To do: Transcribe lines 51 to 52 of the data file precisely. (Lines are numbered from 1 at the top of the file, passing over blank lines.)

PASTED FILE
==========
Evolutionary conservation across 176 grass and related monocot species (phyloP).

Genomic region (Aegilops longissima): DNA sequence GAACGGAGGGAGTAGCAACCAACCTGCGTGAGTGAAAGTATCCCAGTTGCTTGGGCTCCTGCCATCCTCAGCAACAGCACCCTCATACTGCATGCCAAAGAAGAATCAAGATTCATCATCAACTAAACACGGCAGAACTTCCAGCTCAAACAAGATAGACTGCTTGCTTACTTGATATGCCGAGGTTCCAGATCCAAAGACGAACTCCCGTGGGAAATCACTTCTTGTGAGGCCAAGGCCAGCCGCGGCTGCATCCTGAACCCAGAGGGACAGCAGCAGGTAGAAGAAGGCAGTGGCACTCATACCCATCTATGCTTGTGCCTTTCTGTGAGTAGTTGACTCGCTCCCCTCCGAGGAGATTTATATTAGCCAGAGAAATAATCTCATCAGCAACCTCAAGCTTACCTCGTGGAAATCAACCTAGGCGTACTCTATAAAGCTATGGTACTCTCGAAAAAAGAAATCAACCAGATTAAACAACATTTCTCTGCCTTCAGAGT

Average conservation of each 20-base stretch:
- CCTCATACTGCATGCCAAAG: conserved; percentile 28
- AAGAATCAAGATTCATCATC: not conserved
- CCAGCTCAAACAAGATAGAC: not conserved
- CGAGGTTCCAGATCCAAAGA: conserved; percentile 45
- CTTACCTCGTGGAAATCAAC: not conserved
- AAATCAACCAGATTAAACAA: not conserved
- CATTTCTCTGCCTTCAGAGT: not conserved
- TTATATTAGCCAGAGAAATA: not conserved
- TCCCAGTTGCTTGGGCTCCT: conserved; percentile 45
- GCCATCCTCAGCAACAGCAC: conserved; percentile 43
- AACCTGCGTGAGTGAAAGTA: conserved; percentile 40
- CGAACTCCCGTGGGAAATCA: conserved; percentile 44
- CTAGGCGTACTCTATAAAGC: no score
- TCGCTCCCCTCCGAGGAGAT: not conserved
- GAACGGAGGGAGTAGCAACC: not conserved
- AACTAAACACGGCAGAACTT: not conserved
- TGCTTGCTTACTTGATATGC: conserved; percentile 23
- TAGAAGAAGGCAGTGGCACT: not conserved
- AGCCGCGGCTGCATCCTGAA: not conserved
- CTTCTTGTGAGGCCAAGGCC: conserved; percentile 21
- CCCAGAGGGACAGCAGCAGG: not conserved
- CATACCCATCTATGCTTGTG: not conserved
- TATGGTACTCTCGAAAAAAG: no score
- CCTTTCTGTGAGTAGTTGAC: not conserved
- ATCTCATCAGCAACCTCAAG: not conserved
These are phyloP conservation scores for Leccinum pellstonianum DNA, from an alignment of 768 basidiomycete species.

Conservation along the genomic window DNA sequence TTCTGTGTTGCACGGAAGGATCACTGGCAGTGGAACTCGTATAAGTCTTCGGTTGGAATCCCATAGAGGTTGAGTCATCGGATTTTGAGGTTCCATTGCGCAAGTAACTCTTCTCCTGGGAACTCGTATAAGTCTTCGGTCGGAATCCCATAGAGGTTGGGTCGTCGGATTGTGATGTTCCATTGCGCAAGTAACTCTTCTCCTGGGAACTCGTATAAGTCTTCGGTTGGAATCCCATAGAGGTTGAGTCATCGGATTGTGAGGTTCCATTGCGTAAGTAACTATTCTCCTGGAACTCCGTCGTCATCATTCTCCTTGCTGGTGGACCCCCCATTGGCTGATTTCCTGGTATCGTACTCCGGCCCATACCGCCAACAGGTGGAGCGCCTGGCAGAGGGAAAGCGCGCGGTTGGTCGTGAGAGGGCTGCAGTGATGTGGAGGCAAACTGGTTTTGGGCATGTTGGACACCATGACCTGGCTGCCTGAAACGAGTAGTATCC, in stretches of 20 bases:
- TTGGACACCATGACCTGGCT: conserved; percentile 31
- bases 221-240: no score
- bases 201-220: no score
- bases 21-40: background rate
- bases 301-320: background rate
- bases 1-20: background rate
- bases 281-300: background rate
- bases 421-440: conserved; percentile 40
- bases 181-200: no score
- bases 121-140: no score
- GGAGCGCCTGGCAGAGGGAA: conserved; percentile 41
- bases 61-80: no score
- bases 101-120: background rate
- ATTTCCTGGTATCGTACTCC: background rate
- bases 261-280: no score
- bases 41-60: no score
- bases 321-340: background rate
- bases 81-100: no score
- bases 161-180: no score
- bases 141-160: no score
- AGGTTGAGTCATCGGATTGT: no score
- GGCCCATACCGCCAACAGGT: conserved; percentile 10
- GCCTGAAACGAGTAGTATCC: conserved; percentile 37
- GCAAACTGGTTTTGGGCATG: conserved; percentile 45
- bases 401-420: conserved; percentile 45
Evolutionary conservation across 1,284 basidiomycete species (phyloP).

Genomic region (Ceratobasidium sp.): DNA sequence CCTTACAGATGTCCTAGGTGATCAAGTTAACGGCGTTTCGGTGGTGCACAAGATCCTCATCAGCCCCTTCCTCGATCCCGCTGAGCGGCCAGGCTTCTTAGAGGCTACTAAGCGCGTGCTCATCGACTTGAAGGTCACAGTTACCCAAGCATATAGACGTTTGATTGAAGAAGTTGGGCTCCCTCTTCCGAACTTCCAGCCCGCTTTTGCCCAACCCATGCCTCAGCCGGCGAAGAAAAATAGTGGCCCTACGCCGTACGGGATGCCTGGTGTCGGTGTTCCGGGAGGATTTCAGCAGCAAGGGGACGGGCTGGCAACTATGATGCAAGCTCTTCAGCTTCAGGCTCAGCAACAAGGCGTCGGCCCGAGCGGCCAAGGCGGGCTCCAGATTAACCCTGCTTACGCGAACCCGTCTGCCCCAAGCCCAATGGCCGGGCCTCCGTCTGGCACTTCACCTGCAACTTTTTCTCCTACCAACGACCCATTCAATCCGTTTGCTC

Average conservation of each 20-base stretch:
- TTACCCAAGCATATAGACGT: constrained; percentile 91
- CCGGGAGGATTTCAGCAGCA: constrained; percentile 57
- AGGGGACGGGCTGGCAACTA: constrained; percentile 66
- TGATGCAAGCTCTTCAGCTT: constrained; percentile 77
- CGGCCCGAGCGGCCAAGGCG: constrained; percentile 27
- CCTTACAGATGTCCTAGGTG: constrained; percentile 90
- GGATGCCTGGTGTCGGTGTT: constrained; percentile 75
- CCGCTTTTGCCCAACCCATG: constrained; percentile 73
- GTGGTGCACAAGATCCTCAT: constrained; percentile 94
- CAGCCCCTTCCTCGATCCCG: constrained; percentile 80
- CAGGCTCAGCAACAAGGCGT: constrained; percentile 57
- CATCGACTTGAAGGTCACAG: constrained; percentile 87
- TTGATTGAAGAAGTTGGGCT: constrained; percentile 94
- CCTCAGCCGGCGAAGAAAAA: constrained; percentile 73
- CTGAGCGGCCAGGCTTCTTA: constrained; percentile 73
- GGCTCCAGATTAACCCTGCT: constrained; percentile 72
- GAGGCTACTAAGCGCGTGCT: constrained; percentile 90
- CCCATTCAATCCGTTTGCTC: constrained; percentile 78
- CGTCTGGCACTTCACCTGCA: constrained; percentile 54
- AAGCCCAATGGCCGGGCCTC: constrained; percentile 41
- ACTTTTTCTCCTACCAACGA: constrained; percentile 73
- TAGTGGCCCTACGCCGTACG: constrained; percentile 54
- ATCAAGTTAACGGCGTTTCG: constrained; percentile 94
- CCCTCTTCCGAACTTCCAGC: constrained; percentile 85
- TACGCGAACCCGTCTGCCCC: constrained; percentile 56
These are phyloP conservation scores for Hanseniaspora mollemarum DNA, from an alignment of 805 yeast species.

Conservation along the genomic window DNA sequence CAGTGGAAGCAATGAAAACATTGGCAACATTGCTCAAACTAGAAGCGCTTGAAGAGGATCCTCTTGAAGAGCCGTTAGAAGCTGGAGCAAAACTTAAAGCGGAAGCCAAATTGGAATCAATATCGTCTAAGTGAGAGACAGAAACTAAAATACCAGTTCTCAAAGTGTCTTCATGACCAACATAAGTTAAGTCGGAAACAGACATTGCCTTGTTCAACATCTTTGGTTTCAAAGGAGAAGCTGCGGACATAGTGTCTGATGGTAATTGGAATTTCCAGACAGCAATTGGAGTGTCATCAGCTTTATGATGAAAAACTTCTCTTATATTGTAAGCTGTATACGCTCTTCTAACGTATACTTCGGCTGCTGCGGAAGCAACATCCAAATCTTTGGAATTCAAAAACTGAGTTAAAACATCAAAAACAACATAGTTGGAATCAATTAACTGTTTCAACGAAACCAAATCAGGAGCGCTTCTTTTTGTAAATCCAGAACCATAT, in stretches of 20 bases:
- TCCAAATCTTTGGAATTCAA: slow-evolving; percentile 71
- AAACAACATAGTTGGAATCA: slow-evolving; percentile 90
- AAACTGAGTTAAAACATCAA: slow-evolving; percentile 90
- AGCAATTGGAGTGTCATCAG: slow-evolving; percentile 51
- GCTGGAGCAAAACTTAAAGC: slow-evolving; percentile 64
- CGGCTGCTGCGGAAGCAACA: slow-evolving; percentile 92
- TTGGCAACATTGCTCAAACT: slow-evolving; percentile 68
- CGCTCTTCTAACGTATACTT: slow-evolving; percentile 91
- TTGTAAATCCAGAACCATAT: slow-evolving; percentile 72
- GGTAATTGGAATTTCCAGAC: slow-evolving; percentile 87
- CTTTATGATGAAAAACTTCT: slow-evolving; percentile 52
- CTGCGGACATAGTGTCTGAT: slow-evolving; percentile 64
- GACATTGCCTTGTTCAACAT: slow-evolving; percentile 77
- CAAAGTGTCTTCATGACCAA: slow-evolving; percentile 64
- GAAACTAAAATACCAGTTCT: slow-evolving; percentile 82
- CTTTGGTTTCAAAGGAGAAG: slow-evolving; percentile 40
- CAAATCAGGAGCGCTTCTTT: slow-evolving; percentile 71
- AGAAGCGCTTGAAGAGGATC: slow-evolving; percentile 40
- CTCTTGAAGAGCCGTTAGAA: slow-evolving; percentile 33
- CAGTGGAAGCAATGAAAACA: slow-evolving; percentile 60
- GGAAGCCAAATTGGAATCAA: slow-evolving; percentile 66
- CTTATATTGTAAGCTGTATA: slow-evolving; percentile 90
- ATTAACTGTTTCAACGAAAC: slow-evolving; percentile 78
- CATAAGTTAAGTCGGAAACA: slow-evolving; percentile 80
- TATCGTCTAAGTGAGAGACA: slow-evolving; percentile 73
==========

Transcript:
- AGGTTGAGTCATCGGATTGT: no score
- GGCCCATACCGCCAACAGGT: conserved; percentile 10